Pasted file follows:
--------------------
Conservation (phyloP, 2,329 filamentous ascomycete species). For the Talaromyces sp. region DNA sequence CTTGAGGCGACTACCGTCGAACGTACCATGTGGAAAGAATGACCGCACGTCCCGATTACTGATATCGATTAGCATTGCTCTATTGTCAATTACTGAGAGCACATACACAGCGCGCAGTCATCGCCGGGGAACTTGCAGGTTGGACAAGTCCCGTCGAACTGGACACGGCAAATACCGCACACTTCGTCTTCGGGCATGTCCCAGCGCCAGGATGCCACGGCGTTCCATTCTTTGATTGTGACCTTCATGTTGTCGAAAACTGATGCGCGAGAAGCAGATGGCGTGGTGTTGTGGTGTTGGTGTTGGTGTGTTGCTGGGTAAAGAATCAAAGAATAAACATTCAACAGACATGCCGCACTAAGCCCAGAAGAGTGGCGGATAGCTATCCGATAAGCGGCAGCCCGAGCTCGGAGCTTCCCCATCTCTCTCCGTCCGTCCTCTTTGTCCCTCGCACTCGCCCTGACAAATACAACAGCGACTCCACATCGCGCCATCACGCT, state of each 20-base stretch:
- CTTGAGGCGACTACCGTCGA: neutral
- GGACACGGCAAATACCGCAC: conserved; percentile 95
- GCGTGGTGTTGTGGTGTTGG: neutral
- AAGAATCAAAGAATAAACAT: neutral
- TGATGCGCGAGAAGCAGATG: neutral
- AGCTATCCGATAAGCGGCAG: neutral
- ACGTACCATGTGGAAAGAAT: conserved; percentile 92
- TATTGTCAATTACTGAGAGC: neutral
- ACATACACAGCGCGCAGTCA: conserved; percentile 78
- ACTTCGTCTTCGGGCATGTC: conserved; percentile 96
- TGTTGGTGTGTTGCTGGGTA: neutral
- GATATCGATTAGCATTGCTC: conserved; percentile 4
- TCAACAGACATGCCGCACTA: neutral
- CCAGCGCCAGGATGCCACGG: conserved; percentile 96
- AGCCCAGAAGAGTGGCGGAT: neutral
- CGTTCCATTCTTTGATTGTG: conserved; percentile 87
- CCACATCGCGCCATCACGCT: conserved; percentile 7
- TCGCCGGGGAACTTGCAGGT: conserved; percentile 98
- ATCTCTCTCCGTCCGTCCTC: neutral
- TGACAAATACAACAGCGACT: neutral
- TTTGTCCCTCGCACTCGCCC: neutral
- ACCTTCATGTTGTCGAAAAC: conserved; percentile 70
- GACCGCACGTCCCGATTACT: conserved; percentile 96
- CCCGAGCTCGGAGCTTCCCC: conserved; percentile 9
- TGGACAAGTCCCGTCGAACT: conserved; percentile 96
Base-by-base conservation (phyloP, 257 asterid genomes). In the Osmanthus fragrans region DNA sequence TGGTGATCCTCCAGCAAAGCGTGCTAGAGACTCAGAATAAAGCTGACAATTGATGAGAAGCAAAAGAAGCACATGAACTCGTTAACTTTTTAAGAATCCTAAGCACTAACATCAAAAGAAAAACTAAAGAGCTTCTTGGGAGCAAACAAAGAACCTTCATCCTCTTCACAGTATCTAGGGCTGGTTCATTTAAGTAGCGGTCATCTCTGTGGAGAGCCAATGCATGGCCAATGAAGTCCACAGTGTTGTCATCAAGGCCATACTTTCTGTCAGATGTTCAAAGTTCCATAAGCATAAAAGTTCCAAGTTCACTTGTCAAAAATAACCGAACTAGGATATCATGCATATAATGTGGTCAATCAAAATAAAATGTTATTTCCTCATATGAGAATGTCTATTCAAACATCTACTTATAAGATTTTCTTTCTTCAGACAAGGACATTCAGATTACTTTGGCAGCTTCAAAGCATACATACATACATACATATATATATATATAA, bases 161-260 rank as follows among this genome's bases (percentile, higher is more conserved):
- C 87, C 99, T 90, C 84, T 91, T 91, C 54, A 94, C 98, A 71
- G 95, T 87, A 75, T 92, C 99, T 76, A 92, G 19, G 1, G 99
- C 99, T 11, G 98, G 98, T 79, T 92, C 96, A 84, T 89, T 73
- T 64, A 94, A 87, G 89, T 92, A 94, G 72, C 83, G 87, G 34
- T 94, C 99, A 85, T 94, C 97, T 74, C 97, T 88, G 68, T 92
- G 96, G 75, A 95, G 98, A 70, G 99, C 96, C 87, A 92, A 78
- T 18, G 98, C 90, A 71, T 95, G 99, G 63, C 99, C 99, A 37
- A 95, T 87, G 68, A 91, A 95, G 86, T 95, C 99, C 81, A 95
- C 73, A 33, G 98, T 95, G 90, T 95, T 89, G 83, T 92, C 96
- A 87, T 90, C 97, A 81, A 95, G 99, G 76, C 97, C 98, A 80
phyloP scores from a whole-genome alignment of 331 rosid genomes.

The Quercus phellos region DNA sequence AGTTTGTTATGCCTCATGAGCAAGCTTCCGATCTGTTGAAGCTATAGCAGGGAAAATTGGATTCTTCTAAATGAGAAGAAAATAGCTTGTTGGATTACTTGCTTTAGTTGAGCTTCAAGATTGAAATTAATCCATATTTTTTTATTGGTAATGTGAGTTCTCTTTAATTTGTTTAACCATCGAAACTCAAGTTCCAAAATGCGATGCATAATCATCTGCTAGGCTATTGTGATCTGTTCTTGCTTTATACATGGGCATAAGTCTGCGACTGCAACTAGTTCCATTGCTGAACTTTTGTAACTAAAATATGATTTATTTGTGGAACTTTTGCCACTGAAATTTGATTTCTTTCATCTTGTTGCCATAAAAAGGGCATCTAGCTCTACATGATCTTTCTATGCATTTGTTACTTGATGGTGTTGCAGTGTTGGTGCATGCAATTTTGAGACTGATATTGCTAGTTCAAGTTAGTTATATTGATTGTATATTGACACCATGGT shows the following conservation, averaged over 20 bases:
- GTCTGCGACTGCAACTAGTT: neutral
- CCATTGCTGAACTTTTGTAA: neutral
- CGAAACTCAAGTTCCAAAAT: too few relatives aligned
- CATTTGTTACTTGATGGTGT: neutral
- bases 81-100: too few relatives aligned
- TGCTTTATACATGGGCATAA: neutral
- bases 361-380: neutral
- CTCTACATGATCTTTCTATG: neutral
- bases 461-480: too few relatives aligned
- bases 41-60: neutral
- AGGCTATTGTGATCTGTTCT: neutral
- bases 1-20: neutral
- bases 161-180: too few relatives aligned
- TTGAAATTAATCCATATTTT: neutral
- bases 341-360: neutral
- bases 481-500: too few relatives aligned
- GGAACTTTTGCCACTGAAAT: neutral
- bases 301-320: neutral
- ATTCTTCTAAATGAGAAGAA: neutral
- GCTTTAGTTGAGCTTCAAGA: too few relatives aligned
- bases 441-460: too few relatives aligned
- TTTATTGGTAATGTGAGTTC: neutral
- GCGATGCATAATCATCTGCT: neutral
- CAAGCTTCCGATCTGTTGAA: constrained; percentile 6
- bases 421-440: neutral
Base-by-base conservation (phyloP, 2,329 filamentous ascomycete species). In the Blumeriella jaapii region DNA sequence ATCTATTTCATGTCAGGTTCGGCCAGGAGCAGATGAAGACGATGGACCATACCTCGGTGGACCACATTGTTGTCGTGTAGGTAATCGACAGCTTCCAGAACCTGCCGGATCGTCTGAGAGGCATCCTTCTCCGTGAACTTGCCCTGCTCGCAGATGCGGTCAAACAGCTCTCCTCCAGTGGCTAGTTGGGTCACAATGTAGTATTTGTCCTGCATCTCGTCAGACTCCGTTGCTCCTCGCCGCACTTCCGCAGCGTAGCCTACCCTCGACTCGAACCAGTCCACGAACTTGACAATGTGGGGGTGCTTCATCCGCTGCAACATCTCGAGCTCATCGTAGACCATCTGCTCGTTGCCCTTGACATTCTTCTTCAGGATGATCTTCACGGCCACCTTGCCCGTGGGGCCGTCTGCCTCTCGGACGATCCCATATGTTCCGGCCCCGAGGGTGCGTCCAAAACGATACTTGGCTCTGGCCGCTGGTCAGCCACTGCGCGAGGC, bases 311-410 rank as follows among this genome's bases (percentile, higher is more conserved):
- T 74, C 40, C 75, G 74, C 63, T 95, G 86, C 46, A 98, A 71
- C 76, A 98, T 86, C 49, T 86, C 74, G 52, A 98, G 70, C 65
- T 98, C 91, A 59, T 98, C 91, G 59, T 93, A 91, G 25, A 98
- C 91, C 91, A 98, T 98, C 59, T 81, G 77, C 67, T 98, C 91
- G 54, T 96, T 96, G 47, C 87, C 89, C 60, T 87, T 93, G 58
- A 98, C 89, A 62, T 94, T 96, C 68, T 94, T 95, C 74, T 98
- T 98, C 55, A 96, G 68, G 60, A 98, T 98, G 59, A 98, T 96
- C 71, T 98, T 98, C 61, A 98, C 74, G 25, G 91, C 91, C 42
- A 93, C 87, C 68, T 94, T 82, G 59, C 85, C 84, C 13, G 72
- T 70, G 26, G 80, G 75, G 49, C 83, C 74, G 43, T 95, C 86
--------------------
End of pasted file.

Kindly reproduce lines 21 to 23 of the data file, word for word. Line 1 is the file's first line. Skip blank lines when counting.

- TGACAAATACAACAGCGACT: neutral
- TTTGTCCCTCGCACTCGCCC: neutral
- ACCTTCATGTTGTCGAAAAC: conserved; percentile 70